Sharing files around between your home computers can be annoying. Having to find an old USB stick, only to then have to wait for the data to transfer incredibly slowly. Setting up an FTP server allows you to transfer files reliably over the network at much higher speeds.
To run an FTP server, you first need to download the software, a good free example is FileZilla. FileZilla has both server and client software available for download from their website.
The install process of the server is pretty simple with sensible defaults being suggested throughout. The only settings you may want to change are if the FTP server should be installed as a service that is launched when windows boots up and if the server interface should start automatically when any user logs in. These options both default to automatically starting and are likely most useful for computers that are generally left alone. It means if the computer restarts you don’t need to manually sign in and restart the FTP server, it will just start automatically.
Once the server installation is complete open the administration interface if it doesn’t open automatically. The pre-loaded details of “localhost” “14147” and no password should let you log in. You may need to change the port number if you configured that during the setup.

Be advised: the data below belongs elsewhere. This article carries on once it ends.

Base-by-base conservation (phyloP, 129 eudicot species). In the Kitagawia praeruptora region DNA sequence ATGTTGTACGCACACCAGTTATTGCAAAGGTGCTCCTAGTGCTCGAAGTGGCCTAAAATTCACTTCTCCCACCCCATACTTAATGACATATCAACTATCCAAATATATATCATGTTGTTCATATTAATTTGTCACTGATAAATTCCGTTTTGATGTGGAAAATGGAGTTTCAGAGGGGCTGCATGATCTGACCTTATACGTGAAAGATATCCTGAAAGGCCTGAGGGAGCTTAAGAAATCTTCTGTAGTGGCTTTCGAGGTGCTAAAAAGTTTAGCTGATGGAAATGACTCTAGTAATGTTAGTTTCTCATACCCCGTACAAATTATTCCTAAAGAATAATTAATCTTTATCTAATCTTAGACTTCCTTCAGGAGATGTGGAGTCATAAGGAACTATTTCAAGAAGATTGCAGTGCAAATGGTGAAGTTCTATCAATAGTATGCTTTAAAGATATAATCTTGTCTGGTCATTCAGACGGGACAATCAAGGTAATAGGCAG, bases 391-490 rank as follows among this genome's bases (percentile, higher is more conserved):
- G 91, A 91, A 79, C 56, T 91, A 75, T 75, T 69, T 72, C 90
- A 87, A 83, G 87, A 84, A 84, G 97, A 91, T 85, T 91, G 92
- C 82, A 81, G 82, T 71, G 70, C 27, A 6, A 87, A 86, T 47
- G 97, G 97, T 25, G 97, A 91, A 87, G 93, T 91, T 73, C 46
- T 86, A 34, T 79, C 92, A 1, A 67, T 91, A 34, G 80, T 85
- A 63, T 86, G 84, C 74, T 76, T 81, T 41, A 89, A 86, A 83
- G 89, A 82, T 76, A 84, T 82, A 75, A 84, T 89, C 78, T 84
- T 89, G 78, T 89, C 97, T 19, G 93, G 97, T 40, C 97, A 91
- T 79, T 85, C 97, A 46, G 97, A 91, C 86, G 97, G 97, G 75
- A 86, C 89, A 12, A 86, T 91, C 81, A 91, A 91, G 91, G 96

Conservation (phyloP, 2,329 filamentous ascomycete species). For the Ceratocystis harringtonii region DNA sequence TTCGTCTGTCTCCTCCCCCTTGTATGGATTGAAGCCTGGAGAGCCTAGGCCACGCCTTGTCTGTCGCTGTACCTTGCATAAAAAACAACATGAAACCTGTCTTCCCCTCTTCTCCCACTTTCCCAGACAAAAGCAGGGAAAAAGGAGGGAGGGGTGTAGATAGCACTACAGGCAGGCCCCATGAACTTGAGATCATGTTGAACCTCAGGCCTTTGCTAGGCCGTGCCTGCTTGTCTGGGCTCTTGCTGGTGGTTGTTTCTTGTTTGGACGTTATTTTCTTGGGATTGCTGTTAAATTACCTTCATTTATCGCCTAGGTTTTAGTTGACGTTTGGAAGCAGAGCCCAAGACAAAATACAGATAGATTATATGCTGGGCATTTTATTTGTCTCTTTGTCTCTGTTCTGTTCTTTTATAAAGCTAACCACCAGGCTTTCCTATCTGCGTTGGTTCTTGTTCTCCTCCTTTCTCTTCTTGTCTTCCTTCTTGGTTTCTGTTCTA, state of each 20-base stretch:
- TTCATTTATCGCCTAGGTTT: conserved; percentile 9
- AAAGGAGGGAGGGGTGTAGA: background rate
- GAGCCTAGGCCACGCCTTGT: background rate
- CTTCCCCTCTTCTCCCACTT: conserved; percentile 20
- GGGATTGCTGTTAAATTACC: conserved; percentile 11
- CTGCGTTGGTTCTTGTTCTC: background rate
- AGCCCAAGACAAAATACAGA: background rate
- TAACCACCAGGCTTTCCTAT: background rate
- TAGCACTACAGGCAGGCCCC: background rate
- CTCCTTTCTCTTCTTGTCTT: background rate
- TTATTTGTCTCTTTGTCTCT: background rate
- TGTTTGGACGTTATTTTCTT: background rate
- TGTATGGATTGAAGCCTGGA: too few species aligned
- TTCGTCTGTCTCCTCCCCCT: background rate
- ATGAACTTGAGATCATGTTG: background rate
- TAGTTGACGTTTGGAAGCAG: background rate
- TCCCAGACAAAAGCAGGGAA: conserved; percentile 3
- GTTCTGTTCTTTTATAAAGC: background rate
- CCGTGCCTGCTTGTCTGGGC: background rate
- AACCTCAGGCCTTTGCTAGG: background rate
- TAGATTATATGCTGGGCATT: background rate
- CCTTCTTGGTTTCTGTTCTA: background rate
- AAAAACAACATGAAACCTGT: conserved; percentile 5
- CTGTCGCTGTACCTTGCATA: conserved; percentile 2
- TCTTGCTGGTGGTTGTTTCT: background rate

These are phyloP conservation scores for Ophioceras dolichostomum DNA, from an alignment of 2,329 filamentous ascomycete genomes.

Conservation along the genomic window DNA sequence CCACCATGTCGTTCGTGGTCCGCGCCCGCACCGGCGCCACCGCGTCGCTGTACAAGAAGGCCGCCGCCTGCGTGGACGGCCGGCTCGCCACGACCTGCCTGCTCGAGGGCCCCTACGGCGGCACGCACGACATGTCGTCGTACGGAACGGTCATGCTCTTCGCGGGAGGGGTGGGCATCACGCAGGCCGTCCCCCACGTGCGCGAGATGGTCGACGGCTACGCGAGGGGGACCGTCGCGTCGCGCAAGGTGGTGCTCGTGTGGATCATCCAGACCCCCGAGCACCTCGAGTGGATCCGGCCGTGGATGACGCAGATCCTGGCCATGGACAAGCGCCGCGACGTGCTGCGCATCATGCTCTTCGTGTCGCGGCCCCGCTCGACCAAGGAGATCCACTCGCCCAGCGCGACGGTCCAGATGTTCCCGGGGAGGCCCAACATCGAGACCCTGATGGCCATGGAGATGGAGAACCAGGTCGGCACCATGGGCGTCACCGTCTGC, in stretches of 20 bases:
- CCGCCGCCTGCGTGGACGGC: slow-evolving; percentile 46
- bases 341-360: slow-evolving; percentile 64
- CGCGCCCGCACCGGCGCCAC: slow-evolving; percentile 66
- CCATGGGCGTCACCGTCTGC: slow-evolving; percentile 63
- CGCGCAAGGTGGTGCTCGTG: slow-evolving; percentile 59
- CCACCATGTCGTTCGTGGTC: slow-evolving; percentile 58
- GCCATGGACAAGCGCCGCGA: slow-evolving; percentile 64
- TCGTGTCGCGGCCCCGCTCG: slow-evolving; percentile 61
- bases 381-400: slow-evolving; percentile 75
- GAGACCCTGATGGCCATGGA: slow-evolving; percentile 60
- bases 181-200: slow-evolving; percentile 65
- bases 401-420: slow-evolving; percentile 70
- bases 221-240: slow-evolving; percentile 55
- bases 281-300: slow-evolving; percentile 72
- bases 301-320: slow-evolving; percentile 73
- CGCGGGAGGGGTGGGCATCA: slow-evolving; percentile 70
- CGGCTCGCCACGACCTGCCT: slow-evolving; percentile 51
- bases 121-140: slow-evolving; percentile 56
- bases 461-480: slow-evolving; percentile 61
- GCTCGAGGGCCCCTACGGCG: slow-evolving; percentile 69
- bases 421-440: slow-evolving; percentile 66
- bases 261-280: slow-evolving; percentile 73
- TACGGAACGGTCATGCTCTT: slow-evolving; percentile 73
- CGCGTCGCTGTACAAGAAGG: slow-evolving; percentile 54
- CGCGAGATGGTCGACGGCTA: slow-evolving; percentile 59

Tip: You should set a password for the admin interface, this setting is only available after the first time set up. Without an admin interface password, you cannot remotely manage the server. This doesn’t affect normal remote usage; you can still remotely read and write files without an admin interface password.
The next step is to create a user account, to do this go to Edit > Users in the top left corner of the administration window.
In the General tab, click “Add” on the right-hand side of the window and enter a username. Once the account is created, be sure to configure a password.
The next step is to configure what folders the FTP account can access. To do so, move to the “Shared folders” tab, click “Add”, and then browse to whichever folder or folders you want to be available. Be sure to configure the permissions for each folder. By default, only “read”, “directory listings” and “include subdirectories” are selected. If you want to be able to upload files you need to select the write permission too.
Once you’ve finished configuring user accounts and folder permissions, your server is ready to go. You can remotely connect to upload and download files at will.
There are some other settings available, such as an IP filter, if you want to block certain devices. There’s also a rate limiter, this can be useful if you notice the network usage of the FTP server is affecting the usability of other devices. But these settings are entirely optional.
If you want to configure your FTP server to be available to computers outside your local network, you should be aware that the entire FTP protocol is unencrypted. This means that any documents and even account details are transmitted in plain text and could be viewed and used by hackers.
Should you really need to access the server remotely, you would need to configure port forwarding on your router. You should also either require a VPN connection or configure FTPS (FTP over TLS) to add a layer of encryption as a protection against hackers.